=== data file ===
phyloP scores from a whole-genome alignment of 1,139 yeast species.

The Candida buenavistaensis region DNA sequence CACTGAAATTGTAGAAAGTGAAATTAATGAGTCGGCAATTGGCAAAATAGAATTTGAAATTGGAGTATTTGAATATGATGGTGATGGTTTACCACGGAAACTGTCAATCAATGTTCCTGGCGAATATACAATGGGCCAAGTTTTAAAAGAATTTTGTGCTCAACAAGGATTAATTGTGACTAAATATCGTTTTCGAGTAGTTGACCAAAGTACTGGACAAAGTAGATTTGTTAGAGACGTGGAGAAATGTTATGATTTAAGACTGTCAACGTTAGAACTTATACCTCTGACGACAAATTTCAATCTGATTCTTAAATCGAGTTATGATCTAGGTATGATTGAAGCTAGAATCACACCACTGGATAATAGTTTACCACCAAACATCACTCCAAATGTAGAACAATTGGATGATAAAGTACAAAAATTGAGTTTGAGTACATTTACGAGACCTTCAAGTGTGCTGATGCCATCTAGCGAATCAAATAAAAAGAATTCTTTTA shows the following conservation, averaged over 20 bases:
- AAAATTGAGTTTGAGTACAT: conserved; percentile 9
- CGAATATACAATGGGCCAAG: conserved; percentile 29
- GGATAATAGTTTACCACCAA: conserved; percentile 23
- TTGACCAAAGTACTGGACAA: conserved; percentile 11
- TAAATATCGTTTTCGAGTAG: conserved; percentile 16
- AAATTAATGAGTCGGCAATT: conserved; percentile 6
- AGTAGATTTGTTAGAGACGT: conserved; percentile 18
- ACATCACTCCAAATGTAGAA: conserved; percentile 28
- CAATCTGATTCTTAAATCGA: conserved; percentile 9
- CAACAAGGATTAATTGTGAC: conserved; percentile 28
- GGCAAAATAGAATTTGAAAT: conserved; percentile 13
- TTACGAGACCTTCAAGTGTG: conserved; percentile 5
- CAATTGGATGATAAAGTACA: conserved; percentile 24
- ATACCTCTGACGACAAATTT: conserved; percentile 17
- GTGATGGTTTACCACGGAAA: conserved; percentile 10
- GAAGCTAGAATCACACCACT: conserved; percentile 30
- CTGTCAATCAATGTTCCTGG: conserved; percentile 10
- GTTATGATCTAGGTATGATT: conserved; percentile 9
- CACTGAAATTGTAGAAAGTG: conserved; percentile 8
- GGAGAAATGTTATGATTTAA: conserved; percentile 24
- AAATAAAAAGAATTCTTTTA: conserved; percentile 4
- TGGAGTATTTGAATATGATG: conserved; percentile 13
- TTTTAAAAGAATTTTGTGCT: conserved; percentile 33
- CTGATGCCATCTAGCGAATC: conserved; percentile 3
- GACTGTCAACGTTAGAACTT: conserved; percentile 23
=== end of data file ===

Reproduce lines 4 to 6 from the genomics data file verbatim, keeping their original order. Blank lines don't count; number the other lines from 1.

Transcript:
- CGAATATACAATGGGCCAAG: conserved; percentile 29
- GGATAATAGTTTACCACCAA: conserved; percentile 23
- TTGACCAAAGTACTGGACAA: conserved; percentile 11